||5R03CA212911-02 Interpret this number
||University Of Utah
||Analysis of Brca Testing Patterns Using the Utah Population Database
Individuals with BRCA1/2 mutation carriers have substantially elevated risk for breast and ovarian cancer, and
they can benefit greatly from increased screening and preventive surgeries. Therefore appropriate
identification of high risk individuals is an important public health priority and a quintessential example of
precision medicine approaches. Widespread efforts have been made by professional organizations and health
care systems to encourage providers to screen family histories and offer appropriate referrals for genetic
testing and counseling, and there have been substantial marketing efforts directed toward the general public.
However, little is known about whether these efforts are increasing the appropriate use of testing among
families with greatest risk for having mutation. Current studies looking at the use of genetic testing have relied
on chart review, questionnaires or insurance databases which only capture small subsets of patients. This
study will addressing these limitations through an unprecedented collaboration between the major healthcare
systems across the state, commercial genetic testing laboratories, and the epidemiologic resource of the Utah
Population Database (UPDB). Through this study, clinical genetic testing information from the University of
Utah, Intermountain Healthcare, the Salt Lake City Veterans Administration, and leading community oncology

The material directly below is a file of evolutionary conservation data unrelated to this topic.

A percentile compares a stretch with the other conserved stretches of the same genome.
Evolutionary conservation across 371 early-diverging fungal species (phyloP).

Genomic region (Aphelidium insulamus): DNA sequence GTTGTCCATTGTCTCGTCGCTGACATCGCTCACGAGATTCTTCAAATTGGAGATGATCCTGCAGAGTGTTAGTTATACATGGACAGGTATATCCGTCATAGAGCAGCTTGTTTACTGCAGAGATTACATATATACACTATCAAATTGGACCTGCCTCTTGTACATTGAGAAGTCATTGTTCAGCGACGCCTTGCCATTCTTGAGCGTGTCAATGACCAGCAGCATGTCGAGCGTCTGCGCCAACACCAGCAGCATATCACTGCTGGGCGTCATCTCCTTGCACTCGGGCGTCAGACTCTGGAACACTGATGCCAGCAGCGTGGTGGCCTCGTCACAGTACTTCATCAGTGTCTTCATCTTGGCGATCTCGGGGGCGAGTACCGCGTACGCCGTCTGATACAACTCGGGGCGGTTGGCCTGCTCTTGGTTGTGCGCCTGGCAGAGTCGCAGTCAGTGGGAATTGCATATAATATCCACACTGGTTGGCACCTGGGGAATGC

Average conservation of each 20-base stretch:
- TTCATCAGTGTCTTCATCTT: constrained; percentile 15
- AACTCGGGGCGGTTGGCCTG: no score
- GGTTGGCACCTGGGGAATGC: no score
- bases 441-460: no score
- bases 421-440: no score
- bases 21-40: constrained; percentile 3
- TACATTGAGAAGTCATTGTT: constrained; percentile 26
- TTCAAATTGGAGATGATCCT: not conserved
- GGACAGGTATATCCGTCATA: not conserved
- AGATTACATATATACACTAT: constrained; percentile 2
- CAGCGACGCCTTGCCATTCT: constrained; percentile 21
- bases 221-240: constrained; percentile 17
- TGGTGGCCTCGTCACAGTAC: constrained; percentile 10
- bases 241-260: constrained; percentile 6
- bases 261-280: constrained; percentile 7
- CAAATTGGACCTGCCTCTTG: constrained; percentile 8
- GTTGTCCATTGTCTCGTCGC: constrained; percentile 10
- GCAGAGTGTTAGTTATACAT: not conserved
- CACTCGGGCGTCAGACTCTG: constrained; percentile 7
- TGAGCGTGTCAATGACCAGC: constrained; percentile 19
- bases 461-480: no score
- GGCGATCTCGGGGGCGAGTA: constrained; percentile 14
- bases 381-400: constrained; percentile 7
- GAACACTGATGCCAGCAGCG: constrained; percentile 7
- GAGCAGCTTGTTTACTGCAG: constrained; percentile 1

provider, Utah Cancer Specialists, will be linked to the genealogy, cancer, demographic and socioeconomic
information in the UPDB. An estimated 316,000 individuals have been identified in the UPDB as meeting
current guidelines for evaluation for hereditary breast/ovarian cancer. By linking these individuals to genetic
testing records, we will interrogate many important questions including utilization of genetic testing for
hereditary breast/ovarian cancer across the state and across healthcare systems and identifying barriers to
appropriate genetic testing in underserved populations. This study is highly generalizable as healthcare
systems across the country are addressing the challenges of providing genetic services. Utah's rural and
Hispanic populations provide an opportunity to evaluate the use of genetic testing in communities that have not
been widely studied. Access to data across healthcare systems is crucial for ensuring meeting national goals
for more tailored and efficient healthcare.
Population-based relative risks for specific family history constellations of breast cancer.
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, Cannon-Albright L.A.
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Familial Cancer Clustering in Urothelial Cancer: A Population-Based Case-Control Study.
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Journal of the National Cancer Institute, 2018-05-01; 110(5), p. 527-533.